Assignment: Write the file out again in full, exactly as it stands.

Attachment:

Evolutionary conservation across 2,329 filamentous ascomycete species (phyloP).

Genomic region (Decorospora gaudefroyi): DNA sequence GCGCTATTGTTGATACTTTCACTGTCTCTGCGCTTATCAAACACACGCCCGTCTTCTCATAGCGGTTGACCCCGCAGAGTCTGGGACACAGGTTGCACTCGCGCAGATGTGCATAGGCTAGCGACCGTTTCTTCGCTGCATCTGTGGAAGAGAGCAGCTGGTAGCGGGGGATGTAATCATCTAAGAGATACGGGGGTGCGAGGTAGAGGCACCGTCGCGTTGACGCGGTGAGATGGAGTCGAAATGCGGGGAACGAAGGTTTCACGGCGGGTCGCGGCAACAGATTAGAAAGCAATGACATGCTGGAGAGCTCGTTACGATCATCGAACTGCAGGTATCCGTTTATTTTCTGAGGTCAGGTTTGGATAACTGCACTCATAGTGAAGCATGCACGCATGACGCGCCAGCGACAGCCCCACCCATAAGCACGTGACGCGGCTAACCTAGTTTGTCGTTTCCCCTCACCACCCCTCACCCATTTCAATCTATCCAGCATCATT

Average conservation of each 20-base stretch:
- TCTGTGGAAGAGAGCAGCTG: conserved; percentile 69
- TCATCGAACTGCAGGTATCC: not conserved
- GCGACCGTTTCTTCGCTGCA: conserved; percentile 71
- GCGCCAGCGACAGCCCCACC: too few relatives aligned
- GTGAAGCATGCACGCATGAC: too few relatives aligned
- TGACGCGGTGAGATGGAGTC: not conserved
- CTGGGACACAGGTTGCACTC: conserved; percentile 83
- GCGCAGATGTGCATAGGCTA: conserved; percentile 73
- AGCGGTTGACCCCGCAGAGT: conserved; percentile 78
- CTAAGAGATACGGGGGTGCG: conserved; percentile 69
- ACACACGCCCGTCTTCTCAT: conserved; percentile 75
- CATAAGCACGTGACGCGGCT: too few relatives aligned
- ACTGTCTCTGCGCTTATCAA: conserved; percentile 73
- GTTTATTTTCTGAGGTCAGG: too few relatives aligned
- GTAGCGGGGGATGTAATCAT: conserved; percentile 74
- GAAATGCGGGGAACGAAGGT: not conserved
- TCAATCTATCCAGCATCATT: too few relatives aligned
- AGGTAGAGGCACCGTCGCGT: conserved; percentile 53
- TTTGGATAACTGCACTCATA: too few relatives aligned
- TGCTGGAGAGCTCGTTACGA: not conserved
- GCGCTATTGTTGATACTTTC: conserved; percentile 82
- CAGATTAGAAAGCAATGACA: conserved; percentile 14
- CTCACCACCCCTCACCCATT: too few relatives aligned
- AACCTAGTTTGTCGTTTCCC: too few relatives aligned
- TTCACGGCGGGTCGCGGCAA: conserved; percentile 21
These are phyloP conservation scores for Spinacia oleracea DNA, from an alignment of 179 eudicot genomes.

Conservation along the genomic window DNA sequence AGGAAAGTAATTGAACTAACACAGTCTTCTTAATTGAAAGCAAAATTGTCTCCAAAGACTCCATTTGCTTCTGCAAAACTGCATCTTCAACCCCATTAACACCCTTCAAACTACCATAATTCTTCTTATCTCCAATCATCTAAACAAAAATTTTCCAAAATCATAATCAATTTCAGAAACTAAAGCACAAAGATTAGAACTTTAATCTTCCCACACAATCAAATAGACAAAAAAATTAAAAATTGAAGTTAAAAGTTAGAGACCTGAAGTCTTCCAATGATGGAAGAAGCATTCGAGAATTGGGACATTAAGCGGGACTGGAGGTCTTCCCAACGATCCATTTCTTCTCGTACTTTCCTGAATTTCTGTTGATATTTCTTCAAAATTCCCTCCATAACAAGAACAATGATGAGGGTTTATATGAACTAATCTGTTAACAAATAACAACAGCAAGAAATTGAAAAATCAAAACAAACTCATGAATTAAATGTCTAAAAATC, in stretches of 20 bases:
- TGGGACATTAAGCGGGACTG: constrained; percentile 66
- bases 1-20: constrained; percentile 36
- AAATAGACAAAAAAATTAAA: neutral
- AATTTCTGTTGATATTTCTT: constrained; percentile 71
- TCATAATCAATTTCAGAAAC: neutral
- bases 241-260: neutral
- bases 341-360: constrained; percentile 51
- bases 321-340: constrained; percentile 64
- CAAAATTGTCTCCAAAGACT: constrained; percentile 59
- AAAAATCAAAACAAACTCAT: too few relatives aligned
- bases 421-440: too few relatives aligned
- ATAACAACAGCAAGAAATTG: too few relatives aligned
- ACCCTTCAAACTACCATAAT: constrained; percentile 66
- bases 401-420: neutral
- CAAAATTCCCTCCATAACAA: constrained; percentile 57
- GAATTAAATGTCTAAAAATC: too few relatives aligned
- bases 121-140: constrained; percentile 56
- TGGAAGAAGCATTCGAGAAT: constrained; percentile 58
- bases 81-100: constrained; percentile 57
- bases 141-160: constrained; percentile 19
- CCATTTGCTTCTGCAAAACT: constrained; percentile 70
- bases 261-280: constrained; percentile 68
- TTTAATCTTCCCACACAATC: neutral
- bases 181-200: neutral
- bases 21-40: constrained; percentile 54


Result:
Evolutionary conservation across 2,329 filamentous ascomycete species (phyloP).

Genomic region (Decorospora gaudefroyi): DNA sequence GCGCTATTGTTGATACTTTCACTGTCTCTGCGCTTATCAAACACACGCCCGTCTTCTCATAGCGGTTGACCCCGCAGAGTCTGGGACACAGGTTGCACTCGCGCAGATGTGCATAGGCTAGCGACCGTTTCTTCGCTGCATCTGTGGAAGAGAGCAGCTGGTAGCGGGGGATGTAATCATCTAAGAGATACGGGGGTGCGAGGTAGAGGCACCGTCGCGTTGACGCGGTGAGATGGAGTCGAAATGCGGGGAACGAAGGTTTCACGGCGGGTCGCGGCAACAGATTAGAAAGCAATGACATGCTGGAGAGCTCGTTACGATCATCGAACTGCAGGTATCCGTTTATTTTCTGAGGTCAGGTTTGGATAACTGCACTCATAGTGAAGCATGCACGCATGACGCGCCAGCGACAGCCCCACCCATAAGCACGTGACGCGGCTAACCTAGTTTGTCGTTTCCCCTCACCACCCCTCACCCATTTCAATCTATCCAGCATCATT

Average conservation of each 20-base stretch:
- TCTGTGGAAGAGAGCAGCTG: conserved; percentile 69
- TCATCGAACTGCAGGTATCC: not conserved
- GCGACCGTTTCTTCGCTGCA: conserved; percentile 71
- GCGCCAGCGACAGCCCCACC: too few relatives aligned
- GTGAAGCATGCACGCATGAC: too few relatives aligned
- TGACGCGGTGAGATGGAGTC: not conserved
- CTGGGACACAGGTTGCACTC: conserved; percentile 83
- GCGCAGATGTGCATAGGCTA: conserved; percentile 73
- AGCGGTTGACCCCGCAGAGT: conserved; percentile 78
- CTAAGAGATACGGGGGTGCG: conserved; percentile 69
- ACACACGCCCGTCTTCTCAT: conserved; percentile 75
- CATAAGCACGTGACGCGGCT: too few relatives aligned
- ACTGTCTCTGCGCTTATCAA: conserved; percentile 73
- GTTTATTTTCTGAGGTCAGG: too few relatives aligned
- GTAGCGGGGGATGTAATCAT: conserved; percentile 74
- GAAATGCGGGGAACGAAGGT: not conserved
- TCAATCTATCCAGCATCATT: too few relatives aligned
- AGGTAGAGGCACCGTCGCGT: conserved; percentile 53
- TTTGGATAACTGCACTCATA: too few relatives aligned
- TGCTGGAGAGCTCGTTACGA: not conserved
- GCGCTATTGTTGATACTTTC: conserved; percentile 82
- CAGATTAGAAAGCAATGACA: conserved; percentile 14
- CTCACCACCCCTCACCCATT: too few relatives aligned
- AACCTAGTTTGTCGTTTCCC: too few relatives aligned
- TTCACGGCGGGTCGCGGCAA: conserved; percentile 21
These are phyloP conservation scores for Spinacia oleracea DNA, from an alignment of 179 eudicot genomes.

Conservation along the genomic window DNA sequence AGGAAAGTAATTGAACTAACACAGTCTTCTTAATTGAAAGCAAAATTGTCTCCAAAGACTCCATTTGCTTCTGCAAAACTGCATCTTCAACCCCATTAACACCCTTCAAACTACCATAATTCTTCTTATCTCCAATCATCTAAACAAAAATTTTCCAAAATCATAATCAATTTCAGAAACTAAAGCACAAAGATTAGAACTTTAATCTTCCCACACAATCAAATAGACAAAAAAATTAAAAATTGAAGTTAAAAGTTAGAGACCTGAAGTCTTCCAATGATGGAAGAAGCATTCGAGAATTGGGACATTAAGCGGGACTGGAGGTCTTCCCAACGATCCATTTCTTCTCGTACTTTCCTGAATTTCTGTTGATATTTCTTCAAAATTCCCTCCATAACAAGAACAATGATGAGGGTTTATATGAACTAATCTGTTAACAAATAACAACAGCAAGAAATTGAAAAATCAAAACAAACTCATGAATTAAATGTCTAAAAATC, in stretches of 20 bases:
- TGGGACATTAAGCGGGACTG: constrained; percentile 66
- bases 1-20: constrained; percentile 36
- AAATAGACAAAAAAATTAAA: neutral
- AATTTCTGTTGATATTTCTT: constrained; percentile 71
- TCATAATCAATTTCAGAAAC: neutral
- bases 241-260: neutral
- bases 341-360: constrained; percentile 51
- bases 321-340: constrained; percentile 64
- CAAAATTGTCTCCAAAGACT: constrained; percentile 59
- AAAAATCAAAACAAACTCAT: too few relatives aligned
- bases 421-440: too few relatives aligned
- ATAACAACAGCAAGAAATTG: too few relatives aligned
- ACCCTTCAAACTACCATAAT: constrained; percentile 66
- bases 401-420: neutral
- CAAAATTCCCTCCATAACAA: constrained; percentile 57
- GAATTAAATGTCTAAAAATC: too few relatives aligned
- bases 121-140: constrained; percentile 56
- TGGAAGAAGCATTCGAGAAT: constrained; percentile 58
- bases 81-100: constrained; percentile 57
- bases 141-160: constrained; percentile 19
- CCATTTGCTTCTGCAAAACT: constrained; percentile 70
- bases 261-280: constrained; percentile 68
- TTTAATCTTCCCACACAATC: neutral
- bases 181-200: neutral
- bases 21-40: constrained; percentile 54